FROM THE JOURNAL OF THE AMERICAN ACADEMY OF DERMATOLOGY
A meta-analysis of 31 studies examining the relationship between isotretinoin treatment for acne and depression found no significant association. Rather, the treatment of acne was associated with improved symptoms of depression.
Researchers have been evaluating isotretinoin’s possible association with depression since 1983. Many studies have failed to find an association or have been inconclusive. One study found a statistically significant association between isotretinoin treatment and depression, but there are also depression risks associated with not treating a patient with severe acne.
Gathering the existing literature into a meta-analysis allowed the researchers to assess possible confounding factors in the individual studies, such as sex, length of treatment, and cumulative isotretinoin dose.
“In our meta-analysis, we pooled the results of 1,411 patients who received depression evaluations at baseline and after treatment, which revealed a significant improvement in the depression scores,” wrote Yu-Chen Huang, MD, of the department of dermatology, Taipei Medical University, Taiwan, and Ying-Chih Cheng, MD, of National Taiwan University. The 31 studies included 3 population-based studies, 8 controlled studies, and 20 prospective, open-label studies, and were published through September 2016.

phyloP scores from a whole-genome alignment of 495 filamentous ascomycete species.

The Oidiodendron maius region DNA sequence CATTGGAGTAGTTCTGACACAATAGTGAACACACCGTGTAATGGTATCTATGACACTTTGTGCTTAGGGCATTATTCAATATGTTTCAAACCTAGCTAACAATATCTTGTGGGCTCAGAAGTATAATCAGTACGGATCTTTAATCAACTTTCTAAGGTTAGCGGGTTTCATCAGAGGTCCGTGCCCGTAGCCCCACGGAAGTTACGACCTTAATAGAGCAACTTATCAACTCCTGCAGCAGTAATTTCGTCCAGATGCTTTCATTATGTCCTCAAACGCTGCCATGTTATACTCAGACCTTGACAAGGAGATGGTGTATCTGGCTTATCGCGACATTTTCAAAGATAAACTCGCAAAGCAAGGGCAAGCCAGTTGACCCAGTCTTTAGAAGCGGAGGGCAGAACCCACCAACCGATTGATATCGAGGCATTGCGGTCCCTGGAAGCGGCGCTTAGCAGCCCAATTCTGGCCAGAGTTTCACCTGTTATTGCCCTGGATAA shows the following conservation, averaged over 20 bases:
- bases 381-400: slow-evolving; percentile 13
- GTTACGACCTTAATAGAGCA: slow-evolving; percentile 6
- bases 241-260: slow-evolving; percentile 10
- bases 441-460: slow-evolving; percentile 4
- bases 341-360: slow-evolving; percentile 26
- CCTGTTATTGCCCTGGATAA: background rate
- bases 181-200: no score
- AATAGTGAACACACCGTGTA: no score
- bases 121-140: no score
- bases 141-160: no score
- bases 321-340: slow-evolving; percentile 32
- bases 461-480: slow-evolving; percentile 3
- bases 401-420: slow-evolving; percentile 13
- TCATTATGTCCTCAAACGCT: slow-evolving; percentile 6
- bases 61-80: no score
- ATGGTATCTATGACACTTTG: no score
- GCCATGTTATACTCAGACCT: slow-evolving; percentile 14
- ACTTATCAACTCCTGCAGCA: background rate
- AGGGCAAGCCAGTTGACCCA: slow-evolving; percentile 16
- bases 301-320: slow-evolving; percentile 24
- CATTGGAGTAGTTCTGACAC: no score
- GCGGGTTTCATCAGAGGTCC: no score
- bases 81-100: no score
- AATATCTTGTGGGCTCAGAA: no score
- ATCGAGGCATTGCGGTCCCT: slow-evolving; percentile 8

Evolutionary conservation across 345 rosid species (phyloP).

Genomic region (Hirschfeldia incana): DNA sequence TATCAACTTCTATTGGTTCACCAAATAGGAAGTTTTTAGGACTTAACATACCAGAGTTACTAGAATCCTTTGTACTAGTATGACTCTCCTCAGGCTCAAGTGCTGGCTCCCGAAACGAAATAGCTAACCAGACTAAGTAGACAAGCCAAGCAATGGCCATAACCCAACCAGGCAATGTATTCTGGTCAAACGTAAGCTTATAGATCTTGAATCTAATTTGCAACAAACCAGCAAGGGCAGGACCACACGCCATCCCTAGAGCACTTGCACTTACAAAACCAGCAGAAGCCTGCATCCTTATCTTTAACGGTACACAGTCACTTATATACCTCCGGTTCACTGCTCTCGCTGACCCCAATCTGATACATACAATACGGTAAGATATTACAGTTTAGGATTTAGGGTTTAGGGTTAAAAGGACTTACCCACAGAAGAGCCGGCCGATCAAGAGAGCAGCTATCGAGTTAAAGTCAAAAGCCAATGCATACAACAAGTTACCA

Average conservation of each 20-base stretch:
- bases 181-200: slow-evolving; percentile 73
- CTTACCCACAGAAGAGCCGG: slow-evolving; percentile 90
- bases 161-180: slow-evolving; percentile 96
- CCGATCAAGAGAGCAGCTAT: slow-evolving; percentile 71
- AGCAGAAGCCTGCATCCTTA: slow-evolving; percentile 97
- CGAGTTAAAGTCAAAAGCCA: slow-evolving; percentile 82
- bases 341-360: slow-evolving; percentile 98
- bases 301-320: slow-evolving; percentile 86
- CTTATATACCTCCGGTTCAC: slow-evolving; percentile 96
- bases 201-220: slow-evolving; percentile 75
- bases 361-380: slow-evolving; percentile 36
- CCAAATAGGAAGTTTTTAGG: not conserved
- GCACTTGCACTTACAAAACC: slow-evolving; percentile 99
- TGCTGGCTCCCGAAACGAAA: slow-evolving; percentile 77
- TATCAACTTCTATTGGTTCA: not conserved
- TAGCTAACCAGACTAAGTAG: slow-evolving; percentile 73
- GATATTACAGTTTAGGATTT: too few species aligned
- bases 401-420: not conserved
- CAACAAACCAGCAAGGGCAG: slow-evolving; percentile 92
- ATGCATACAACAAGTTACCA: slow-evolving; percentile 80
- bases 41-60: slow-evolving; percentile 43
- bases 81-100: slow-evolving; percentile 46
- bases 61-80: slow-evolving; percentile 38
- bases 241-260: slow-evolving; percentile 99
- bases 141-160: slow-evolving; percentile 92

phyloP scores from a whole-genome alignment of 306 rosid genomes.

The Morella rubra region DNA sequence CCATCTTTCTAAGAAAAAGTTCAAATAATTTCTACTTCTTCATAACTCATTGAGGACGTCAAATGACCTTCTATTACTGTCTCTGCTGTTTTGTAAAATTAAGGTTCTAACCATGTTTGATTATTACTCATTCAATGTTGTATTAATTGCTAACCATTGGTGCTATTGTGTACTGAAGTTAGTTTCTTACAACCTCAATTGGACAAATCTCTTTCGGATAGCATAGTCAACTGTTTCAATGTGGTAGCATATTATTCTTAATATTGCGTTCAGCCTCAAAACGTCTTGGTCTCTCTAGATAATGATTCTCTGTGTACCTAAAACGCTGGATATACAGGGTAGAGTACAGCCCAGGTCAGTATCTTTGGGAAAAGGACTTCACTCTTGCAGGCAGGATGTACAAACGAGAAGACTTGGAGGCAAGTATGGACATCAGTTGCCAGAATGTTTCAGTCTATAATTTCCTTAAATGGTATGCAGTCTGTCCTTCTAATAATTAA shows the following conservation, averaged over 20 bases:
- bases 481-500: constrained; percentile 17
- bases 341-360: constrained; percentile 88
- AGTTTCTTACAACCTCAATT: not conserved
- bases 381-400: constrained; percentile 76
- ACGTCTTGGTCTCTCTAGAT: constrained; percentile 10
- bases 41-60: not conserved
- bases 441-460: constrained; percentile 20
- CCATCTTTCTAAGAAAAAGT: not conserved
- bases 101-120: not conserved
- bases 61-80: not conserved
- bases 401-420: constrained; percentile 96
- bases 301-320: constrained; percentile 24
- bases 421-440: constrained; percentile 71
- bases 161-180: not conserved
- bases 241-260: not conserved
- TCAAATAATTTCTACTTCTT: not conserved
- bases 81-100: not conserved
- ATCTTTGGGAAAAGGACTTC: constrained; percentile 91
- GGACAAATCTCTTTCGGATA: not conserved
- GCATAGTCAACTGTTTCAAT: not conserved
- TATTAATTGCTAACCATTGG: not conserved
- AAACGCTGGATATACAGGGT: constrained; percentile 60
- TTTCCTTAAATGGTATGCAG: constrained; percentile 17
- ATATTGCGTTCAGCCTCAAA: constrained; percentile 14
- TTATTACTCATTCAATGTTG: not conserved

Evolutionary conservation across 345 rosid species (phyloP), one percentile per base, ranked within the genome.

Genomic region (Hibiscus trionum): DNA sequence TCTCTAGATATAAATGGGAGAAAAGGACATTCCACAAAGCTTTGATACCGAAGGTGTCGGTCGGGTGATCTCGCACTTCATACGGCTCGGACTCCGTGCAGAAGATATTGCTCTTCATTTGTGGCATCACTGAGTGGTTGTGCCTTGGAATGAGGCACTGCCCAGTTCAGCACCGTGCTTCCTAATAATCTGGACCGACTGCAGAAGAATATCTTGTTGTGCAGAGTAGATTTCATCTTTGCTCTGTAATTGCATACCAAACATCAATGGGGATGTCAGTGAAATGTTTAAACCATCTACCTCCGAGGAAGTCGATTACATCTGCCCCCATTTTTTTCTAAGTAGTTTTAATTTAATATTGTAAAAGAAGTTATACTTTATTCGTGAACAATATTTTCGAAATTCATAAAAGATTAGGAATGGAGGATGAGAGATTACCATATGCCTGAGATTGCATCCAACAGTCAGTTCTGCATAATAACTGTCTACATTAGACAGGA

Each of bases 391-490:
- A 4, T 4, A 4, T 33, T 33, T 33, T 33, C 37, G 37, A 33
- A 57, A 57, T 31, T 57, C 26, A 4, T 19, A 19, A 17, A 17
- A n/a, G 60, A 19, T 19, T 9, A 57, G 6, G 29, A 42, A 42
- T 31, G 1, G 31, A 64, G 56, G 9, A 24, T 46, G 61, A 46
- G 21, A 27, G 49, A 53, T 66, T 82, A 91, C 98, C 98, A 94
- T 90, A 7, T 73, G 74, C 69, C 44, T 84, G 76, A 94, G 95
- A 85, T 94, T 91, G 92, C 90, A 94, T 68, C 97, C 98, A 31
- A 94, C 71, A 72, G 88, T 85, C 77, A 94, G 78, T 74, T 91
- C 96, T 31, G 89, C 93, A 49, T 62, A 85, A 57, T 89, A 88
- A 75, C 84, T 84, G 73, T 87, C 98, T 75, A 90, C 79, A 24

Prevalence of depression also significantly dropped after treatment (relative risk, .588), they wrote, but they pointed out that “some studies described newly developed depression during treatment.” They referred to one controlled study in which “new onset of depression was noted in both the isotretinoin and antibiotic groups, implying that depression is associated with acne, independently of isotretinoin” ( World J Psychiatr. 2016 Mar 22;6:136-42 ). “Thus, physicians should consider the possibility of depression among all acne patients regardless of the treatment method,” they added.
They also concluded that some patients “might be more prone to depression regardless of acne or other conditions. Thus, closely monitoring acne patients for depression is essential to identify patients at a high risk.”
The full study can be found at: J Am Acad Dermatol. 2017 Jun;76:1068-76 .